Throughout this article, you will learn “what is a truss bridge” and explore the material and design options available.  Note, this article is intended as a basic orientation and not a structural design guide.

What is a Truss Bridge?

A truss bridge is a load-bearing structure that contains multiple vertical, horizontal, and diagonal members. These are often configured in triangular shapes to transfer forces efficiently through a structure to maximize the strength of the structure using minimal materials. The full assembly of these members is called a “truss”. The trusses support the bridge and its weight over large span areas. 

Truss Bridge Design Considerations 

Now that you understand what is a truss bridge, next is the design. Every truss has a top chord and a bottom chord, which are the horizontal members. Top chords are in compression, bottom chords are in tension. Diagonals and/or verticals connect the top and bottom chords. These members may be in compression or tension.  The configuration of the members can vary widely; however, there are several classic designs. The most common truss designs include the Pratt, the Warren, the Bowstring, and the Howe. 

At Arete Structures, our most common truss bridge design is the Howe, where all the diagonal members are in compression. 

Structurally, Arete Structures truss bridges contains five fundamental elements:

  • Foundation/abutments and piers (for multi-span)
  • Truss
  • Floor beams and outriggers that connect and support the two trusses 
  • Stringers sit on top of the floor beams and support the decking
  • Decking

When designing a truss bridge consider and review the design and environmental factors below. 

#1 Determine the Bridge Loads and Dimensions 

To design the bridge you will need to know:

  • The use criteria 
    • How far the bridge needs to span (e.g. across a stream)
    • Width needed (just foot traffic vs light vehicle)
  • Design load (both live load and dead loads)
    • Live loads include:
      • Expected foot traffic 
      • Expected bike, equestrian, or lightweight vehicle traffic 
    • Dead loads include:
      • Weight of the structure itself
      • Decking (wood, FRP, etc.)
  • Snow and wind loads (can vary greatly depending on location)
  • Environmental considerations (e.g. potential for flooding)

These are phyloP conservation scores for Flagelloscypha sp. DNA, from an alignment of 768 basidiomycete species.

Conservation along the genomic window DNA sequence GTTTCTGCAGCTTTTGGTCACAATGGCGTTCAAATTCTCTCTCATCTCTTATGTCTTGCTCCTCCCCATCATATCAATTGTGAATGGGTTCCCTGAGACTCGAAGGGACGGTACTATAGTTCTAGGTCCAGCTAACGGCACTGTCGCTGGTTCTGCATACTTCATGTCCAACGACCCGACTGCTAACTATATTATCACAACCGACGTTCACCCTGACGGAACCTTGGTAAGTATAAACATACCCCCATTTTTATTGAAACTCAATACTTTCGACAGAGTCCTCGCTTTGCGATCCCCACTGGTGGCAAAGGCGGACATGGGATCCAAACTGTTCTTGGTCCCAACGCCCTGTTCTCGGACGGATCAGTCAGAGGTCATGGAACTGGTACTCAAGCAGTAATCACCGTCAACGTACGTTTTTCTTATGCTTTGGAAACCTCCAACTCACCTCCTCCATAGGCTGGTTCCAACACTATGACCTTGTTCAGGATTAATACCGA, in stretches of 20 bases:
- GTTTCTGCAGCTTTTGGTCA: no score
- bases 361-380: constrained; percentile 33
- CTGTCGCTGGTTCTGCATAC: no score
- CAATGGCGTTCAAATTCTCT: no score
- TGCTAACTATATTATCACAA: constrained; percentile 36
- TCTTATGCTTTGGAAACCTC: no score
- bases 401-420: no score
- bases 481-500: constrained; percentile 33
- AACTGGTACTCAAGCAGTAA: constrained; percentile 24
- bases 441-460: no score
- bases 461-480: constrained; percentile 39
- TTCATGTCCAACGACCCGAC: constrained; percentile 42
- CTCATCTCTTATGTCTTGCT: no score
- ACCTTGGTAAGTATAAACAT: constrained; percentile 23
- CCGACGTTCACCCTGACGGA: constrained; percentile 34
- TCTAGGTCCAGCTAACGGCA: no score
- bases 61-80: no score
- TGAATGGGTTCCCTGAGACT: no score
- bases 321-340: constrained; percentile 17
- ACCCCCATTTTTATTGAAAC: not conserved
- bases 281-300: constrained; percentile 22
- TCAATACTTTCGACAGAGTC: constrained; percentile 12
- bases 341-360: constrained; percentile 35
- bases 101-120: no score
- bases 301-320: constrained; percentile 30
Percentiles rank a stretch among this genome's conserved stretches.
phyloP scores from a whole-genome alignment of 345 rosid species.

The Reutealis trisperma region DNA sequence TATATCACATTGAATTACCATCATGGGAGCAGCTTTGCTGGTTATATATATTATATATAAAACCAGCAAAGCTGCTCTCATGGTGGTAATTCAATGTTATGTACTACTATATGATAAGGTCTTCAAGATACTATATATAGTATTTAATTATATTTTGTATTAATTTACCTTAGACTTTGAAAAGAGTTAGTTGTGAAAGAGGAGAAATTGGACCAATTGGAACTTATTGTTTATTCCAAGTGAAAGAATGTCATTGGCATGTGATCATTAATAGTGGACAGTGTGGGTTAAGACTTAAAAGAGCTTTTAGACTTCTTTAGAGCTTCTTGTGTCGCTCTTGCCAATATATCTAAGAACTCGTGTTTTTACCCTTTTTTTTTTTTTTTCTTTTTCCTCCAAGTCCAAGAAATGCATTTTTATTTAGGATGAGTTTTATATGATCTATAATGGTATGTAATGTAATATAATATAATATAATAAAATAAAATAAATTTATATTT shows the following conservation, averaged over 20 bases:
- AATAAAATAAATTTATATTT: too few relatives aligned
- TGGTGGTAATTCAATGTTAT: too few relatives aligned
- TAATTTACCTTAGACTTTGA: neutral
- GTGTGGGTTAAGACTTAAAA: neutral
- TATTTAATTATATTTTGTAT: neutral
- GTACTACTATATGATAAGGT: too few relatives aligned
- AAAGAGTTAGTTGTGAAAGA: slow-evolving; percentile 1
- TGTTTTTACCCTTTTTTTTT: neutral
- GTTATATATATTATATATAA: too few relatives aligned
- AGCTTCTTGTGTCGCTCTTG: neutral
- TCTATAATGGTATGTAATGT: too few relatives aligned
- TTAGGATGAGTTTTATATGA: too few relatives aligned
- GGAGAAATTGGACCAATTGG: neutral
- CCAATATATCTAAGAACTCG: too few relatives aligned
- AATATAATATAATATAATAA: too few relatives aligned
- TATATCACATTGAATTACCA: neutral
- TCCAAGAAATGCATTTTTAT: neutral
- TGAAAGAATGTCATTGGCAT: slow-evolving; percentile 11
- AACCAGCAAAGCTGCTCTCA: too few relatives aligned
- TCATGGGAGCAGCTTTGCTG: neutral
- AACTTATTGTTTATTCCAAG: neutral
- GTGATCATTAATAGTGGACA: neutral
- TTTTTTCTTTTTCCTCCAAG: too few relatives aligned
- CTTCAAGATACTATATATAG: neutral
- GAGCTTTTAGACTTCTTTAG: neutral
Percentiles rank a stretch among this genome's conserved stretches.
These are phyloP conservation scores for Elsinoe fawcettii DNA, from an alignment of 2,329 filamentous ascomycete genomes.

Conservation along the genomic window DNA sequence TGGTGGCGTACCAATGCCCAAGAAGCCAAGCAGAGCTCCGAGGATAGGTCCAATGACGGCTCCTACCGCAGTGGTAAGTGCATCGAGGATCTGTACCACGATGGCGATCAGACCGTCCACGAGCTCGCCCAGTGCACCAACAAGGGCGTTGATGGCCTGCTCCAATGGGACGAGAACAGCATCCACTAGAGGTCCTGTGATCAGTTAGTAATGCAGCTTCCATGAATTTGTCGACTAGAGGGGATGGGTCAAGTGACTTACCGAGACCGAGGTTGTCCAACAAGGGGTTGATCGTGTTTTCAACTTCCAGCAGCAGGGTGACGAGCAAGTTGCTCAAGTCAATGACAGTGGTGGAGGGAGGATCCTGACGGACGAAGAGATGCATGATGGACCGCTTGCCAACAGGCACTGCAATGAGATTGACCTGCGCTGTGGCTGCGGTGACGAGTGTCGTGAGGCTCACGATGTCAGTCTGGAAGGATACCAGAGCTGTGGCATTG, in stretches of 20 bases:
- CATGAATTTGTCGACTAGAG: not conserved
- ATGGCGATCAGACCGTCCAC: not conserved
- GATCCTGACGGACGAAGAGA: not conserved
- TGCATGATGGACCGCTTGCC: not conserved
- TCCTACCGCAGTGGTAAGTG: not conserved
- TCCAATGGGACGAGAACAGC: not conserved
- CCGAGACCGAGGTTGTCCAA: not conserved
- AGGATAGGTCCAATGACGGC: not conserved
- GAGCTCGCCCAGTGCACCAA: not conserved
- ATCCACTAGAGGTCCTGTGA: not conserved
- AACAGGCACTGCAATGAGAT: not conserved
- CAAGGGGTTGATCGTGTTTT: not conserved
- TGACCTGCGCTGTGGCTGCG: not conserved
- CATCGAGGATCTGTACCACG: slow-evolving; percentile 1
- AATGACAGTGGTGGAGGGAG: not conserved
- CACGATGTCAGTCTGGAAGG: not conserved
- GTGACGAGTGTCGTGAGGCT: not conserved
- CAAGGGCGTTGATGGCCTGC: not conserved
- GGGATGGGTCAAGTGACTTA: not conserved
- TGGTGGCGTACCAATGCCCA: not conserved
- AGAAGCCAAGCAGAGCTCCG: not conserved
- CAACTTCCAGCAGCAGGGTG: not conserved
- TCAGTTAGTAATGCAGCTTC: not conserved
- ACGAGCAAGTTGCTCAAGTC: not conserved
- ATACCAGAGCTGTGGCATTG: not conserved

Truss Bridge Material Options 

Once you understand the design needs, you can review the material options available to find the best one. The three most common bridge material options are fiber reinforced polymer (FRP), steel, and wood. 

Comparing Lifespan, Weight, and Cost 

FRP Lifespan: 100+ years, corrosion-resistant  

Steel Lifespan: 100-year lifespan, will corrode over time 

Wood Lifespan: 30-year lifespan, will rot over time

FRP Weight: approximately 125 pounds per cubic foot 

Steel Weight: approximately 500 pounds per cubic foot

Wood Weight: approximately 52 pounds per cubic foot

FRP Cost: Higher upfront cost, lower construction cost

Steel Cost: Lower upfront cost, higher construction cost

Wood Cost: Lowest upfront cost, higher construction, and replacement costs 

What to Expect from an FRP Truss Bridge? 

FRP truss bridges typically span from 25-80 feet long; they can even reach up to 100 feet in length. This type of bridge works great for:

  • Remote trail location
  • Community spaces 
  • Equestrian trails 
  • Nature trails 
  • National parks 

FRP is a popular lightweight material option for pedestrian, equestrian, and lightweight vehicle bridges. 

Advantages of FRP include:

  • Easier access to inaccessible lands
  • Quick assembly with unskilled or an inexperienced crew
  • Several customized options with various rail, curb, and decking choices 
  • Minimal maintenance 

Disadvantages of FRP include:

  • Unique design constraints 
    • Approximately 60% of the tensile and compressive strength of steel 
    • Approximately 10% of the modulus of elasticity
  • Adjusts for the design by building mechanical camber into the bridge
  • Higher upfront costs; however, these are often offset by lower construction costs and increased lifespan

Learn More about FRP Truss Bridges for Your Next Project

Areté Structures partners exclusively with Strongwell, the world’s largest FRP manufacturer. The Areté Structures Truss Bridge is an economical solution for your longer span bridge needs. Once you’re ready for a truss bridge quote, contact the Areté Structures team to get started.